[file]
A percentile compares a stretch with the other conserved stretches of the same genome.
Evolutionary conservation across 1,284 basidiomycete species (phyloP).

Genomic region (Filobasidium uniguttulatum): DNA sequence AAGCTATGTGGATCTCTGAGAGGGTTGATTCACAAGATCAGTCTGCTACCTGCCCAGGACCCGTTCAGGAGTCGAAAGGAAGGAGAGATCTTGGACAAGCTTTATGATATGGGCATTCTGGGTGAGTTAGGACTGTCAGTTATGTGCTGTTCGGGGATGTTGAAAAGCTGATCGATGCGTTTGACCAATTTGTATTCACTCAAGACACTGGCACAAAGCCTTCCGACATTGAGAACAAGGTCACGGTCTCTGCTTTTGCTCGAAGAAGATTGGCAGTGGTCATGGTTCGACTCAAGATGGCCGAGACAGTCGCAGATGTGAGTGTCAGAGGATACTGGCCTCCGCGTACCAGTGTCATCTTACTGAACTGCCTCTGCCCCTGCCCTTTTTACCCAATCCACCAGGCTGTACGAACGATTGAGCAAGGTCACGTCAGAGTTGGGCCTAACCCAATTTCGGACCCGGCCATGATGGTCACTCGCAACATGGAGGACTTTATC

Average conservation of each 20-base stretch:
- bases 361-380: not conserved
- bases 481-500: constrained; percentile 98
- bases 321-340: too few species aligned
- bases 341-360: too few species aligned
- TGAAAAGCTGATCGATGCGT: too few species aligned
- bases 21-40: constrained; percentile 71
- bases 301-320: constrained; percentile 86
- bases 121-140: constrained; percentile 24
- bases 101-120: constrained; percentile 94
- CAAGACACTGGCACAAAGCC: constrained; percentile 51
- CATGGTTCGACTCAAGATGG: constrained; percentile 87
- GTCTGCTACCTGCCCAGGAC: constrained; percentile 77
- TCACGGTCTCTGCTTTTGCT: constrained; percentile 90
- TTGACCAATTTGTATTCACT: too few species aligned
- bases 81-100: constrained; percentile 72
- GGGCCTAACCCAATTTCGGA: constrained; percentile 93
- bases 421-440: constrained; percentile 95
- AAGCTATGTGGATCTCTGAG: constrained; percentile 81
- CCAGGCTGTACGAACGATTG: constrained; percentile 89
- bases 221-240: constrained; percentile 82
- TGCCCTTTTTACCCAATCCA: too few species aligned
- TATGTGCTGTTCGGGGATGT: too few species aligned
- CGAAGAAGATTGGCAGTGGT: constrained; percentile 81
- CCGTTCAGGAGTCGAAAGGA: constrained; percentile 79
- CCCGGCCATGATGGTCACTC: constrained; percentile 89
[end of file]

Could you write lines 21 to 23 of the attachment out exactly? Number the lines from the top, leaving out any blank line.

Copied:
- bases 421-440: constrained; percentile 95
- AAGCTATGTGGATCTCTGAG: constrained; percentile 81
- CCAGGCTGTACGAACGATTG: constrained; percentile 89